We also introduce mechanisms for support and levity at the lab-wide level, including posting faculty members’ “failure resumés” and student achievement “brags”; recognizing religious and cultural holidays, birthdays, and family milestones; hosting game nights and trivia contests; and creating space for students to share nonacademic skills and interests. According to one anonymous student review (March 2021): “No community is perfect but this one is really close!”

Compensation for Participation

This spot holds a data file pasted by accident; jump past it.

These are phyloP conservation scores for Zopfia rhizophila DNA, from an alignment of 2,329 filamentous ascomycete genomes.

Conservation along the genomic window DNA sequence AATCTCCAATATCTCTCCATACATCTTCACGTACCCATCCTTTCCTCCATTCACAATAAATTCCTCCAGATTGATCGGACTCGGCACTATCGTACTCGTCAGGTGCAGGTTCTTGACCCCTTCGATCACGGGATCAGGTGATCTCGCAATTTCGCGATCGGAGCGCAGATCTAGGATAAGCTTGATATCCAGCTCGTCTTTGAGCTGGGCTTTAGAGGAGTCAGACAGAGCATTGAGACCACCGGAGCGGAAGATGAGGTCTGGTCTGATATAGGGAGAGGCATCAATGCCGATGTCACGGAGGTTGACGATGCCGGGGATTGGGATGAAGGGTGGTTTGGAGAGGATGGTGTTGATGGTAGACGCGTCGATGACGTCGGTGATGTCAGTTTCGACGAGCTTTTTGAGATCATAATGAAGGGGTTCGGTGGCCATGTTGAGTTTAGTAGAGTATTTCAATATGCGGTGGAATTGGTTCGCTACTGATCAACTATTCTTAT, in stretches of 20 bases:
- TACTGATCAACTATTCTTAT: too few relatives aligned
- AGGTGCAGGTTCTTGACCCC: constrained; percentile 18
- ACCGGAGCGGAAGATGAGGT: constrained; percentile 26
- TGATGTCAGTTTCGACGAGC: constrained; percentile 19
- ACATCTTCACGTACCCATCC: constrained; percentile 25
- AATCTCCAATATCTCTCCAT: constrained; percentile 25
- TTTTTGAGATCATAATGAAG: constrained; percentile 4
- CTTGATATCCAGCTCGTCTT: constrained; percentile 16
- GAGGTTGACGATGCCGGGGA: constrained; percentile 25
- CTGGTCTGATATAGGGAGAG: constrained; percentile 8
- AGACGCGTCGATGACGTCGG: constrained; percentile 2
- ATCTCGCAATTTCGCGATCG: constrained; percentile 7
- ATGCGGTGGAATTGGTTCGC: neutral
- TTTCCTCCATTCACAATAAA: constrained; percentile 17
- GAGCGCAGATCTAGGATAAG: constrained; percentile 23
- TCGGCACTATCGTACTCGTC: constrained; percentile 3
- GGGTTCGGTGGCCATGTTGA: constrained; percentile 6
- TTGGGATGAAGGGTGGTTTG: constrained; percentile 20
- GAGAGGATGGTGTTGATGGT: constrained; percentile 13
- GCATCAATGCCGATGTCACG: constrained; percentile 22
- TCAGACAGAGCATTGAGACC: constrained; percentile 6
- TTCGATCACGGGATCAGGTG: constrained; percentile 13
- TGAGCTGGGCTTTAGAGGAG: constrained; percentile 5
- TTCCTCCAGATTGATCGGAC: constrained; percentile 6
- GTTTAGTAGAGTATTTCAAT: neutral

Academic norms often expect students to conduct some degree of free research labor, and established funding parameters infrequently allow principal investigators (PIs) to pay students for time spent acquiring requisite research skills (Anonymous Academics 2018). These expectations can render certain students (e.g., those whose families are experiencing financial hardship) unable to participate in research, to feel unwelcome, to be embarrassed for lacking exposure to presumed knowledge and experience, to face financial hardship, to avoid pursuing research-related careers, and/or to consider leaving college. We contend that compensating students for their time can mitigate against perpetuating such inequalities (Chemers et al. Reference Chemers, Zurbriggen, Syed, Goza and Bearman2011) and encourage all students to take their research tasks more seriously. We compensate students with pay from grants and federal work–study programs and/or course credit. We provide additional incentives via live computational coding sessions; writing tutorials; professional-development workshops (e.g., pursuing policy careers and applying to graduate school); and targeted support to prepare students for desired careers in academic, public policy, and industry sectors.